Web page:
Property Management Blog

How is a Property Management Firm Usually Paid?

System - Thursday, March 16, 2023
Property Management Blog

How Property Management Companies Get Paid

Are you considering working with a property management company? You might be wondering, "How is a property management firm usually paid?" Answering that question is a key concern before agreeing to a contract with a firm.

Even though hiring a property manager is another expense, doing so will provide multiple benefits. For instance, when you are preoccupied with work and other responsibilities, your investment property will still run smoothly. You won’t have the stress of following up with the tenants who haven’t paid rent. Plus, you get to enjoy professional services, ranging from excellent customer service to legal advice.

Having said that, how will you pay the property managers for their work? Here are a few ways to do so:

Management Fees

Property management fees usually range from 8% to 12% of the rent collected. This fee covers most of the day-to-day tasks of managing a property.

Setup Fee/Onboarding Fee

When you approach a property management company for the first time, they may charge a flat fee to bring you on board. It’s a one-time fee that facilitates the cost of setting up the contract, such as:

  • Opening a bank account for rent collection
  • Initial property inspection
  • Notifying the tenants that the property is under new management
  • Paying for any other property transition expenses

Leasing Fee

It’s also called the tenant placement fee. You pay it when the property manager gets a new tenant to occupy a vacant unit. The essence of this fee is to compensate the agent for the time and effort they spend finding the tenant.

The leasing fee is calculated as a percentage of the first month’s rent. Some companies waive the fee if it takes too long to find a tenant. And they can refund it if the tenant leaves before 12 months.

Lease Renewal Fee

Some companies charge a lease renewal fee to handle the paperwork at the point of renewal. The amount is usually less and isn’t necessary if the lease goes on a month-to-month basis. So, check with the property manager whether lease renewal is essential for your investment properties.

Maintenance Fees

A management company may charge a maintenance fee based on a percentage of the maintenance cost. For instance, if the repair cost is $200, the company can set 15% as their fee, which would be $30. That would make the total maintenance cost $230. However, the company shouldn’t charge for every little repair job and should help you save money by looking for affordable repair technicians.

Late Payment Fees

Property managers charge a fine based on the unpaid rent to encourage tenants to pay their monthly rent on time. The penalty can be a fixed percentage of the outstanding rent or a certain amount each day the rent is overdue.

Eviction Fee

An eviction can be as simple as serving an eviction notice or as complicated as getting a court order. The charges will vary depending on the process involved. If the company hires an attorney, inquire about the attorney’s charges (the management agency will inform you of this before actually hiring an attorney).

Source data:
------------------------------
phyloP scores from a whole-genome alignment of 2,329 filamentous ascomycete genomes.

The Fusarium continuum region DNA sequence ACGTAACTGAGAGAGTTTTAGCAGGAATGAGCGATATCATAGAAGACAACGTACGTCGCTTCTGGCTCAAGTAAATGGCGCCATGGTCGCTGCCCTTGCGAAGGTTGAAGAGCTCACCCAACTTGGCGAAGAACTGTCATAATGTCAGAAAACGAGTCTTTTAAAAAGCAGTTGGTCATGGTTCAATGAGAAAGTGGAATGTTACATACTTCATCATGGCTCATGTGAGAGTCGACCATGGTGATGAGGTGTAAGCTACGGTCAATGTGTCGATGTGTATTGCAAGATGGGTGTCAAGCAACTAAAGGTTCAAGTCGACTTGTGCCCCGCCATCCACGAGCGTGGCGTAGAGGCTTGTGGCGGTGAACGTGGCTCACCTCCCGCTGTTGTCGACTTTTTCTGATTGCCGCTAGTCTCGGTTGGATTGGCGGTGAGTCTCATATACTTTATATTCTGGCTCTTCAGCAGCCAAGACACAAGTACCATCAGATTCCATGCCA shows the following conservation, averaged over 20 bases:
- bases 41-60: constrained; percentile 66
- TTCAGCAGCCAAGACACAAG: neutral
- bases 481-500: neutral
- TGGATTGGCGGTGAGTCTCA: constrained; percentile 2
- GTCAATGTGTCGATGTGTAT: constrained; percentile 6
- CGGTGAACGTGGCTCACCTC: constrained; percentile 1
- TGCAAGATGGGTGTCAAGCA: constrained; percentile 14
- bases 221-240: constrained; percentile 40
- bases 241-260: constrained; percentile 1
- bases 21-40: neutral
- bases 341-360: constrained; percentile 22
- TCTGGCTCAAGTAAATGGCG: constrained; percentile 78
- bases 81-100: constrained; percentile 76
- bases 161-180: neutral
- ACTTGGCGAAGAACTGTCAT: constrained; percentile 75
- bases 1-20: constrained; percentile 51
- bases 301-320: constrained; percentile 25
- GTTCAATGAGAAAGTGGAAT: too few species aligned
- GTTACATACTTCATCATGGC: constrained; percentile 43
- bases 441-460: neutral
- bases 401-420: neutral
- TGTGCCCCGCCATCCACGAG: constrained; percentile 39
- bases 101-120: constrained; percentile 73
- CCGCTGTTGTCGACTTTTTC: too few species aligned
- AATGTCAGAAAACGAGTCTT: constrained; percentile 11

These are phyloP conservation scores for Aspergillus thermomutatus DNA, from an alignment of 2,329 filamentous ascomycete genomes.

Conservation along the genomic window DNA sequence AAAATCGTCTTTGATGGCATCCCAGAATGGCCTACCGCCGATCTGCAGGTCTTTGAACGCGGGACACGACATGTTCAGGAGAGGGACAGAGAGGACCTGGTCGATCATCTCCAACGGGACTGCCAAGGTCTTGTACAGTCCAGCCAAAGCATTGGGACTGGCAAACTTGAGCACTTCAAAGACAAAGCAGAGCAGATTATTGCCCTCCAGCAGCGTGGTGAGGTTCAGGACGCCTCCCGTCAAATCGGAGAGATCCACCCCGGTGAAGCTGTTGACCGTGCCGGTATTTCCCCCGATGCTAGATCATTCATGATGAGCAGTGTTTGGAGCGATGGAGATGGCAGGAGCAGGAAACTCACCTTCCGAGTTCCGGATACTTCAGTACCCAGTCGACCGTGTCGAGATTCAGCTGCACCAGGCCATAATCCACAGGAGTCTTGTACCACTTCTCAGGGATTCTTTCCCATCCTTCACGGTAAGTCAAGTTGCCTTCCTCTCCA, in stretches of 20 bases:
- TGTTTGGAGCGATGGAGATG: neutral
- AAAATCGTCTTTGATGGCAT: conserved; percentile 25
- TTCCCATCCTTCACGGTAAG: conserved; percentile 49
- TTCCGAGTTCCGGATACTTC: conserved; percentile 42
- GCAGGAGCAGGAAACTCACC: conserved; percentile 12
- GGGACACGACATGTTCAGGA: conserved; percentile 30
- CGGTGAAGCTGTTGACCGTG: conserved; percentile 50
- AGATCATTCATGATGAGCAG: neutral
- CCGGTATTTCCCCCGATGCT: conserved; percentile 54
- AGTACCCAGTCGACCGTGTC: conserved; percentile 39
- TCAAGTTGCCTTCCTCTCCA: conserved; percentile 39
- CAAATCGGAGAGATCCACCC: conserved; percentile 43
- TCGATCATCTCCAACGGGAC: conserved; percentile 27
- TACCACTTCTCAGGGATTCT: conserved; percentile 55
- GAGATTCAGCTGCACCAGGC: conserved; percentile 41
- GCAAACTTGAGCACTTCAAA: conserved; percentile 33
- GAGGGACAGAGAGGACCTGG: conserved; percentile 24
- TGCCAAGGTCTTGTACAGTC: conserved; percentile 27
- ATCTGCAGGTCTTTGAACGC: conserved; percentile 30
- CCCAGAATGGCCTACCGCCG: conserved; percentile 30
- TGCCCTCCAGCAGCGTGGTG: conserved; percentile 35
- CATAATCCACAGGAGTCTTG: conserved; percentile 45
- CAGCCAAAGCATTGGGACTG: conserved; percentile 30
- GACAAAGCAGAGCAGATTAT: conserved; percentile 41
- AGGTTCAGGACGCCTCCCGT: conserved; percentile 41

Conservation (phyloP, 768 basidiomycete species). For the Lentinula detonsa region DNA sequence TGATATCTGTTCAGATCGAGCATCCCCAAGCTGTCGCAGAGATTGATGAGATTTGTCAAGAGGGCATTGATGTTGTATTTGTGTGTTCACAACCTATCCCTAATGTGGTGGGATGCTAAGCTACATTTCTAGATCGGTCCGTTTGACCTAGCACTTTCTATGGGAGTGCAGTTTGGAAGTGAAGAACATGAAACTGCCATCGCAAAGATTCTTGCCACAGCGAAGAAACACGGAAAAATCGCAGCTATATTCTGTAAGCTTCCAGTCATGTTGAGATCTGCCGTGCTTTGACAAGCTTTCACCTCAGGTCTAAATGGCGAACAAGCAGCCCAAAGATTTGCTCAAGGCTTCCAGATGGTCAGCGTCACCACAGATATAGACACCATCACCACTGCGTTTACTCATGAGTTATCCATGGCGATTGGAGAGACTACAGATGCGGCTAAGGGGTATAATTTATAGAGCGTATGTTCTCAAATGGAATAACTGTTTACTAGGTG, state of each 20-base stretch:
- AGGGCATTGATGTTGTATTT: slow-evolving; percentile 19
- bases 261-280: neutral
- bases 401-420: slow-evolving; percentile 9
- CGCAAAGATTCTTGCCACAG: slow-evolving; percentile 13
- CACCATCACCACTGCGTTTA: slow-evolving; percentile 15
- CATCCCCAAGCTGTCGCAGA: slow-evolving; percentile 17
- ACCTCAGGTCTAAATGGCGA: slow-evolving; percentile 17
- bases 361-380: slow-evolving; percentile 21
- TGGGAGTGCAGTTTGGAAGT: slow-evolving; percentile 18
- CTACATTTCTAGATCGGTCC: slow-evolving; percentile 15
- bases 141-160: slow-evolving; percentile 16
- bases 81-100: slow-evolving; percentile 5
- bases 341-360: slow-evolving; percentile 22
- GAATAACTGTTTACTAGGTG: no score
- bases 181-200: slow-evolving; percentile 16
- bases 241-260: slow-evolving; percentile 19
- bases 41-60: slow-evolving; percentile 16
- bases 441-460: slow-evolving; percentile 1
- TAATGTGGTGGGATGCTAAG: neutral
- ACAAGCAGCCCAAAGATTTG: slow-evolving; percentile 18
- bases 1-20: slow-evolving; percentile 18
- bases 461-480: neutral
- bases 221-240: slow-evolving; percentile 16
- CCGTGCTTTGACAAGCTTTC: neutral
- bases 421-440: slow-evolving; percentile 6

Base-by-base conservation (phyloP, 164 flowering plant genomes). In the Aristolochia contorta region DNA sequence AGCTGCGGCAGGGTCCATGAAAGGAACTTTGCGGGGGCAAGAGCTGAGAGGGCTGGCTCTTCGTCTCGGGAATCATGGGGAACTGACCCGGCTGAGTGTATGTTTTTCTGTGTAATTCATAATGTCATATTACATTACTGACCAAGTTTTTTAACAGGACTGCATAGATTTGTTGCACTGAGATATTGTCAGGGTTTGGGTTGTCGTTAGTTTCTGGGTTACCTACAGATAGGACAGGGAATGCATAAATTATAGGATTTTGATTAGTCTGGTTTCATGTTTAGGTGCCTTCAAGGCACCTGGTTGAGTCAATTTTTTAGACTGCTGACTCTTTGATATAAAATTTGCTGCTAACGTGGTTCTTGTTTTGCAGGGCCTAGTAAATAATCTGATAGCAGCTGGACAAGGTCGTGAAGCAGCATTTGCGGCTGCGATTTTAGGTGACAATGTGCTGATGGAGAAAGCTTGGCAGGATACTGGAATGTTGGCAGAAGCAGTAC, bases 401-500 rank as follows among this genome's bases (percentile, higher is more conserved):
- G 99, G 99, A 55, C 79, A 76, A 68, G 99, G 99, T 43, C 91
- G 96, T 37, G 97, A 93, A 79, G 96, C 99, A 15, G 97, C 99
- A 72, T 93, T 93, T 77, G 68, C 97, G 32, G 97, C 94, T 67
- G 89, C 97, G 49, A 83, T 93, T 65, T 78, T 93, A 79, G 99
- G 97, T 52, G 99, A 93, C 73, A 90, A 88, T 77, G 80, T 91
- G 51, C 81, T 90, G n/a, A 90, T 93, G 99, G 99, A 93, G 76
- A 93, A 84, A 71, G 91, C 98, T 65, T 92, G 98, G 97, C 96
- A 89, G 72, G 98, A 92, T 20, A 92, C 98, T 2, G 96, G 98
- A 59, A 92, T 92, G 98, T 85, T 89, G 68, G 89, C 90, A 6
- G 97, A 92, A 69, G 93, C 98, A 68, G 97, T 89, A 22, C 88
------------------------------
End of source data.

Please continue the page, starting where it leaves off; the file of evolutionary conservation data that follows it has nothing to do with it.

Which Factors Determine Management Fees?

The amount of the property management fee you pay depends on many factors. First, it is subject to the extent of engagement. If you want help with a few services, the fees will be low, and vice versa. You can pay for rent collection and basic maintenance, then pay for additional services when needed.

Other factors that determine property management fees include:

  • Type of property: a single-family home may require less work and cost less to manage than a multifamily house.
  • Property size: refers to the square footage or the number of units in the investment property. Generally, the larger the size, the higher the fees.
  • Property condition: Old buildings may require much maintenance work but might fetch less rental income. On the other hand, newer homes require less maintenance and bring in more money. So, both the rent and maintenance work will determine the fees.
  • Neighborhood: A highly rated neighborhood attracts high-paying clients. It’s also likely to have fewer problems than a low-income neighborhood.

Work with Tourtelot Property Management

A property management company receives income in various ways. They can charge a flat fee, get a percentage of the rent, or combine the two. The company can also charge additional fees for extra services like marketing, leasing, and maintenance. So, it’s best to familiarize yourself with the fee structure before making any commitments.

For property owners considering working with a property manager, Tourtelot Property Management is here to help. Our company has been serving the St. Petersburg area since 1928. That makes us well-versed in the local market.

Contact us today to learn more about our services, our fee structure, and how we can help you find the best tenants at the best price for you!

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